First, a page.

• 4 shallots (about 3 ounces or 85 grams), coarsely chopped
  • 2 cloves garlic, coarsely chopped
  • 3 candlenuts or unsalted macadamia nuts
  • 1 piece fresh ginger, 2 inches long, peeled and thinly sliced against the grain
  • 1 piece turmeric, 2 inches long, peeled and coarsely chopped or 2 teaspoons ground turmeric
  • 2 to 8 small dried red chiles such as arbor, stemmed and coarsely chopped
  • 5 tablespoons peanut oil
  • 1/4 teaspoon black mustard seeds
  • 4 tablespoons palm, cider, or rice vinegar
  • 4 tablespoons sugar
  1. Place the cucumbers, carrots, shallots, and chiles into a nonreactive bowl and sprinkle salt over them. Massage the salt into the vegetables, then cover the bowl and set it aside for 1 1/2 to 2 hours, stirring every half hour or so.
  2. Meanwhile, make the flavoring paste. Put the shallots, garlic, candlenuts, ginger, turmeric, and chiles in a small food processor and pulse until they’re the consistency of creamy mashed potatoes. (Alternately, pound in a large mortar and pestle.) If the paste won’t puree properly, you can add up to two tablespoons of water, a teaspoon at a time, and scrape down the sides of the processor.
  3. Heat the oil in a large nonstick skillet over medium-high heat. When the oil is hot (but not smoking), add the mustard seeds. As soon as they start to pop, take the pan off the burner and let it cool a bit. You may also want to cover the pan, as the seeds have a tendency to fly off as they pop. Reduce the heat to medium-low, and return the pan to heat. Add the ground paste and sauté — it should sizzle a little, not fry aggressively. Stir to prevent scorching, cooking until the shallots soften and the ginger and garlic become fragrant, about 5 to 7 minutes. Add the vinegar and sugar and stir. Raise the heat a bit and bring the liquid to a simmer. Stir constantly until the sugar dissolves and everything is well-combined. Set aside.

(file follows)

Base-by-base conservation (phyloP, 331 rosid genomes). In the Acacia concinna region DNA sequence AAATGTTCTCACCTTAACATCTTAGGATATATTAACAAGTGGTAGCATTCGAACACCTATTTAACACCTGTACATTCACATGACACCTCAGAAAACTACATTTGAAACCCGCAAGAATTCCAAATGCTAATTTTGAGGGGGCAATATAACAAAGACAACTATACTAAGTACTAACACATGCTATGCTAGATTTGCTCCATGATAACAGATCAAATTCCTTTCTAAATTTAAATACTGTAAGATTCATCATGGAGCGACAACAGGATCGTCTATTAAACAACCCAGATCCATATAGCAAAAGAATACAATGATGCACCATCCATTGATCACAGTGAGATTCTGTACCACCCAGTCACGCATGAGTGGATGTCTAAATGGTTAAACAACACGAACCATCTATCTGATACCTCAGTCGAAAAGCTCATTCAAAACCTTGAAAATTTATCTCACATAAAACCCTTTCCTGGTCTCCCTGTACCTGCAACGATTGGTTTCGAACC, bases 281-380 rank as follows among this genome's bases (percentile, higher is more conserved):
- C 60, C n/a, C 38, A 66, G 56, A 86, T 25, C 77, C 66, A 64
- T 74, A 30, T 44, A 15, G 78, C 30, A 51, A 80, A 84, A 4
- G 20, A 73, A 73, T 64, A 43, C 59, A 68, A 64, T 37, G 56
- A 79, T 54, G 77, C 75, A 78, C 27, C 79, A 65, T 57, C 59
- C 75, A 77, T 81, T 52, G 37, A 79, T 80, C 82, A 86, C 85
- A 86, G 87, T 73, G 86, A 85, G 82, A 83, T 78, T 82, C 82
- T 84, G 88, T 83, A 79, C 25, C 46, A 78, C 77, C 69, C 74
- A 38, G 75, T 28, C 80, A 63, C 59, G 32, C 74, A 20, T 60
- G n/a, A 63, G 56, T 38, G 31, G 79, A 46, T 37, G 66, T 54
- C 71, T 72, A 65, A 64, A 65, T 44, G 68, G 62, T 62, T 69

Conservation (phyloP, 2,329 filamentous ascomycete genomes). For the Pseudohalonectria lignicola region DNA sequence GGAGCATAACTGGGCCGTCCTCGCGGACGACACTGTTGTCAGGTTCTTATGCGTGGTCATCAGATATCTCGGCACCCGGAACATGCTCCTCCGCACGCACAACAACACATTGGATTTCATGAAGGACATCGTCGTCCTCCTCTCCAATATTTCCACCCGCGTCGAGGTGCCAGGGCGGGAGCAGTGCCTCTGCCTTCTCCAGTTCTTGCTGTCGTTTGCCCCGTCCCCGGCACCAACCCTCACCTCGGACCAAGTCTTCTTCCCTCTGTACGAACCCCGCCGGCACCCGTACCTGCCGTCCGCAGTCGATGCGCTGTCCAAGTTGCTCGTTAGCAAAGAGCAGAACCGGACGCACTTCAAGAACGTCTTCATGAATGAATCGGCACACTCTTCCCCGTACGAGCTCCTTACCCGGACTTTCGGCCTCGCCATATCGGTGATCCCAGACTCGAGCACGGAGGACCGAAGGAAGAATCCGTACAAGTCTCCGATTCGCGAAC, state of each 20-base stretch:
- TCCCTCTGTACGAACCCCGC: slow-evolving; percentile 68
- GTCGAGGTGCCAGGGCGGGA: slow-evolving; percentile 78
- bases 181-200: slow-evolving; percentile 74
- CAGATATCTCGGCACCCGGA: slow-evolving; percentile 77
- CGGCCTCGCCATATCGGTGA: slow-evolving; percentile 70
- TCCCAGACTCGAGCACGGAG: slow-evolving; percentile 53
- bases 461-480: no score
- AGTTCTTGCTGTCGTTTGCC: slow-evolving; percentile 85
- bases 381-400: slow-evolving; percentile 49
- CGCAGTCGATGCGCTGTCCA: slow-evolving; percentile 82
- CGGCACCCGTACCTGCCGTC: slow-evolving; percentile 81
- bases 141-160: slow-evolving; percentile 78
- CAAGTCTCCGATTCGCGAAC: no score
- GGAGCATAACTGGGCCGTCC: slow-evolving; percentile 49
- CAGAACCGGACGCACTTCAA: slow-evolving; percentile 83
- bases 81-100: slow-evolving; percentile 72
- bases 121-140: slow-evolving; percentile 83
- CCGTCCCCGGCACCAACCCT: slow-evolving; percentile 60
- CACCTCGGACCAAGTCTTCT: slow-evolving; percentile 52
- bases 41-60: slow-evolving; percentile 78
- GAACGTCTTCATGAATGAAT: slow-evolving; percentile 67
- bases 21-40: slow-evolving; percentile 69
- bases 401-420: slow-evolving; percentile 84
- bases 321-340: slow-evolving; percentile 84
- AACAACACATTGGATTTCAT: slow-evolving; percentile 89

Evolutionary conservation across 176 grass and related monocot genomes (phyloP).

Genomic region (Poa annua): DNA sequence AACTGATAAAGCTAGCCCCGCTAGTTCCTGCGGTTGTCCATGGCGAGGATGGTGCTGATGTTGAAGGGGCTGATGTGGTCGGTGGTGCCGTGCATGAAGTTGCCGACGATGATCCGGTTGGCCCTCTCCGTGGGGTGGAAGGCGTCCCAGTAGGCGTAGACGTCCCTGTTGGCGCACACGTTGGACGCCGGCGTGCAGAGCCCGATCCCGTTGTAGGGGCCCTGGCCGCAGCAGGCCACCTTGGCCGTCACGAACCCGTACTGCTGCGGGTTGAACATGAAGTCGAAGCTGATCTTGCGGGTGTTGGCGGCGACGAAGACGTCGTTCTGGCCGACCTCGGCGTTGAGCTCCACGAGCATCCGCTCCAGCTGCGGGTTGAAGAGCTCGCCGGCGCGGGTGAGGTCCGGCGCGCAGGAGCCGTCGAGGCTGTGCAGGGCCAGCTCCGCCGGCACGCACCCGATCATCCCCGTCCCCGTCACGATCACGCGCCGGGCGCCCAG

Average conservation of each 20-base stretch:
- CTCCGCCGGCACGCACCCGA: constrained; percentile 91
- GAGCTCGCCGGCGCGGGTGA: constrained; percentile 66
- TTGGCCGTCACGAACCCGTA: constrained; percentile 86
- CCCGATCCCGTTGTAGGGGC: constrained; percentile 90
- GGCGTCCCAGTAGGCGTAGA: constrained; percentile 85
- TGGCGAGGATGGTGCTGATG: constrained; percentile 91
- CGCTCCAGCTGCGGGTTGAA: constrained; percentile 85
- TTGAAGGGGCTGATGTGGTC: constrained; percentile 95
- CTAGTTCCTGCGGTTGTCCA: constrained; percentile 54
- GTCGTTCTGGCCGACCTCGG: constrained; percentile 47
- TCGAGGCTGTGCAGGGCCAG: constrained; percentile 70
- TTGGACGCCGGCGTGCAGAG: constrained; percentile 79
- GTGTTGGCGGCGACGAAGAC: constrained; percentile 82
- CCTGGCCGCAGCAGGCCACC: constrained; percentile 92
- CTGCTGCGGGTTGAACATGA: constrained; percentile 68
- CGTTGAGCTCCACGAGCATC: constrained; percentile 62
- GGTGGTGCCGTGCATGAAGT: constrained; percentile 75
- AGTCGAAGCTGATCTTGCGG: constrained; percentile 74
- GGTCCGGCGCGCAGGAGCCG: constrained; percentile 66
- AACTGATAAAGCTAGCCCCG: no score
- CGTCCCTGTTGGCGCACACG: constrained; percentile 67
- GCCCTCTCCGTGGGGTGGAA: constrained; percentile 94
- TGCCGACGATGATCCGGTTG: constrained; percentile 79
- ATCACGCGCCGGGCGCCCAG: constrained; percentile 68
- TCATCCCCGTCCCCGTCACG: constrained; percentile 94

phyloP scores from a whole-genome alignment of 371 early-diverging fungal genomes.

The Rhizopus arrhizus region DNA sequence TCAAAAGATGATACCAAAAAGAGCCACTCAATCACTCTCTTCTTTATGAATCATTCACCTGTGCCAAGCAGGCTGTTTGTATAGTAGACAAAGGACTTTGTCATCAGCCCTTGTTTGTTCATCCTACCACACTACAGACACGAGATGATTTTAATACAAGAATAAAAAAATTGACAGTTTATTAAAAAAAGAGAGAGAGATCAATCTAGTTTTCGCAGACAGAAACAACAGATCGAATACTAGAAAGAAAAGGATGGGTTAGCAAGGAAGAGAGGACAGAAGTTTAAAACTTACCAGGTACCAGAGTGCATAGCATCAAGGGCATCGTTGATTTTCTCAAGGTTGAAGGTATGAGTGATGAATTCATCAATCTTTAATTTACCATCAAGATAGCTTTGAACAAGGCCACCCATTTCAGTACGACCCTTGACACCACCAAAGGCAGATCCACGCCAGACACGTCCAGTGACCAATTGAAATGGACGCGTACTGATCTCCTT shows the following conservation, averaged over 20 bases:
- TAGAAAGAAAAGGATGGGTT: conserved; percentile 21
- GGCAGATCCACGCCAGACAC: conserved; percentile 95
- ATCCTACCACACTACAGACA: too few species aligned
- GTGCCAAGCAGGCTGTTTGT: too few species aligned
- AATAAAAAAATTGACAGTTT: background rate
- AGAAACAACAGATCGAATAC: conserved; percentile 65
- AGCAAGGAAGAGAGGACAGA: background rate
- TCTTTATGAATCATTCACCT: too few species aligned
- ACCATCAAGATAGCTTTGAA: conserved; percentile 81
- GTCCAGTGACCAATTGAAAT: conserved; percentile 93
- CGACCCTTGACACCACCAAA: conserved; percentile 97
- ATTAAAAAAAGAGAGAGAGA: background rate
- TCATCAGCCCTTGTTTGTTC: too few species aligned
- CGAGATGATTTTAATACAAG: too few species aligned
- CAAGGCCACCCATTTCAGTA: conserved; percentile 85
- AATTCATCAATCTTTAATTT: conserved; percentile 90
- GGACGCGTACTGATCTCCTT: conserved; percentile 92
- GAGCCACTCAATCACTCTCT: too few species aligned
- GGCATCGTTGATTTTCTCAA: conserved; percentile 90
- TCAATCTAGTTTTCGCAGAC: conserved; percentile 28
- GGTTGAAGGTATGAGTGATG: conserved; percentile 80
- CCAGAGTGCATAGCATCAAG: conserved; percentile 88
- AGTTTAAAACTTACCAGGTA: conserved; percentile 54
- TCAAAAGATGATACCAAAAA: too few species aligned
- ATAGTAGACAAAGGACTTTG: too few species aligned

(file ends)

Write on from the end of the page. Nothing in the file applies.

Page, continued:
4. Taste the vegetables after they’ve been curing for at least 1 1/2 hours — they should be pleasantly salty with still a bit of crunch. If they’re too salty, immerse them in cold water, massaging to remove brine. (You may need to do this a couple of times.) Either way, drain, pressing gently to remove brine, and pat dry on a kitchen towel.
  5. Add the vegetables to the cooled flavoring paste and stir well.
  6. Transfer the pickle to a serving dish and allow to marinate for at least 30 minutes before serving. Or, store in an airtight jar in the fridge.

Shallot Chile Paste

Sweet and spicy

In his headnote to this recipe, Charles Phan, owner and chef of The Slanted Door, in San Francisco, doesn’t mention exactly which chile pastes this homemade version “runs circles around,” but the implication is clear — in this household, at least. Store-bought chile-garlic sauce will be fighting for its space on the refrigerator door from now on.

This stuff is so, so good. The shallots make it rich and almost jammy, and the Sichuan peppercorns lend a subtle numbing bite. It tastes great stirred into fried rice, slathered across eggs, tossed into stir-fries, smeared over toast, or swirled into noodle soup — anywhere you might use a different, far inferior, hot sauce or chile paste.

You can find the Sichuan peppercorns and ground bean paste at most Asian groceries, or online.

Feelin' hot hot hot?

Shallot Chile Paste Recipe

Adapted very slightly from Vietnamese Home Cooking by Charles Phan

  • 1 tablespoon Sichuan peppercorns
  • 1/2 cup finely chopped shallots
  • 1/2 cup canola oil
  • 1/4 cup finely minced garlic
  • 1/4 cup red pepper flakes
  • 1 tablespoon sweet paprika
  • 1/3 cup ground bean paste
  • 2 tablespoons rice wine
  • 2 tablespoons sugar
  • 2 tablespoons light soy sauce
  1. Grind the peppercorns coarsely in a mortar and pestle or spice grinder — I use an old Krups coffee grinder when I don’t want an arm workout — and set aside.
  2. Set a small saucepan over medium heat and add the oil. (Yes it is a lot of oil. You will enjoy this oil, I promise.) Add the shallots cook, stirring, for about 6 minutes, or until the shallots are golden. Add the garlic and cook, stirring, for about 4 minutes longer, until both shallots and garlic are lightly browned and toasty. Not burned!
  3. Stir in the red pepper flakes, paprika, and peppercorns, mixing well. Add the bean paste, wine, sugar, and soy sauce, and mix. Cook, stirring all the while, for another minute. Remove from the heat and let cool completely. Use it right away, or transfer to an airtight container and refrigerate for up to 3 months.